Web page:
Magazine article Business Credit

Successful Proposal Strategies for Small Business (Winning Government Private Sector, and International Contracts)

Magazine article Business Credit

Successful Proposal Strategies for Small Business (Winning Government Private Sector, and International Contracts)

Article excerpt

The NACM asked me to review this book from the perspective of an SBA 8(a) certified small minority business owner/manager, and because I have published articles on government contracting, sales automation, and procurement strategies. Our company, Iron Horse, derives most of its revenue from federal government computing contracts for goods. We have bid on very few large contracts requiring formal proposals in our seven years and won even fewer, so I was really hoped Mr. Frey could assist us-I was disappointed.

The book is formatted like a cross between a textbook and a government manual with numerous footnotes, numbered and sub-numbered chapters, and a plethora of jargon. At nearly 300 pages with glossary, footnotes, five appendices, an index, and a bibliography, the book intimidates the nonspecialist reader. It also doesn't seem to go deep enough for a technical reference book. Frey's title is also misleading. The book appears to have as its ideal audience 8(a) service businesses of $10 million+ and SO people in size. It isn t a good read for the small businessman in general, isn't very illuminating outside the federal government contracting environment, and dwells more on the details of paperwork and how to present it (tactics) more than overall development of a method that works (strategy).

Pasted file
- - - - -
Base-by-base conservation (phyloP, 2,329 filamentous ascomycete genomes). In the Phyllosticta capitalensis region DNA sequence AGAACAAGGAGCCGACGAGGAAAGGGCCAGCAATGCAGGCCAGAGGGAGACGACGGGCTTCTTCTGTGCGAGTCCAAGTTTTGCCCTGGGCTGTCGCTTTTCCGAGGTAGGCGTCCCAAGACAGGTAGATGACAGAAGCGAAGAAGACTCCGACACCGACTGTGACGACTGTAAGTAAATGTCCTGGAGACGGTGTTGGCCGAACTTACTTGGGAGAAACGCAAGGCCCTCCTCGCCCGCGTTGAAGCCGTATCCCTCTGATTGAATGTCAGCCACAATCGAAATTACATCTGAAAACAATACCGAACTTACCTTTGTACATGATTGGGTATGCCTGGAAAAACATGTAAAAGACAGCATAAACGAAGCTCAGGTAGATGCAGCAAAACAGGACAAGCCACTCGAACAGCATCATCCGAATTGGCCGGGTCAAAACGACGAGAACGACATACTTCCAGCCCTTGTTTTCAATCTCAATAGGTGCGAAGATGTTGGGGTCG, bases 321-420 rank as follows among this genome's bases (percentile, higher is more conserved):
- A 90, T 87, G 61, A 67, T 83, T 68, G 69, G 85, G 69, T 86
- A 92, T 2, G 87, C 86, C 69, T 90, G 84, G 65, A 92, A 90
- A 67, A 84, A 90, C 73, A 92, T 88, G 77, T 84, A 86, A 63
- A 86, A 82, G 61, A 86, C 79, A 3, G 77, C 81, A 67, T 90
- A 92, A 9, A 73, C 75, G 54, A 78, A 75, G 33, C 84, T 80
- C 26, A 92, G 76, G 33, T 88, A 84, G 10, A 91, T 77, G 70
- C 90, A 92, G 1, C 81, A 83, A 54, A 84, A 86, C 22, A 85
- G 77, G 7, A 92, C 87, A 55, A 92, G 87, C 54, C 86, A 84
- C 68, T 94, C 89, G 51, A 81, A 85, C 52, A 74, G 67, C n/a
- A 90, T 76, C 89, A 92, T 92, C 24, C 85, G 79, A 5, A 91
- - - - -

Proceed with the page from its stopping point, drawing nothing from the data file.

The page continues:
Frey also presents proposal preparation as a Herculean task where its participants lie exhausted in victory after dealing with paperwork for endless hours. After performing this task, he states that 75 percent of all competitive proposals are considered nonresponsive or inadequate by the government! He implies winning firms have dedicated business development and RFP generation/marketing divisions, deep pockets, high-level management support, people willing to deal with the stress, and a project well within your firm's capabilities. Many small businesses cannot meet these requirements.

Frey and I agree that these sales involve a long-term personal marketing and sales effort. Good press, advertising, trade shows, similar contracts, and recommendations can all help. Wiring a contract is possible and even recommended so that other vendors will find it hard to compete. This means that your company must be able to position itself in such a way that the government will specify unique aspects of your service or product. If your solution isn't unique, your chance of getting a worthwhile contract stink.

This book helped confirm my opinions about large government procurements and other contracting methods. …

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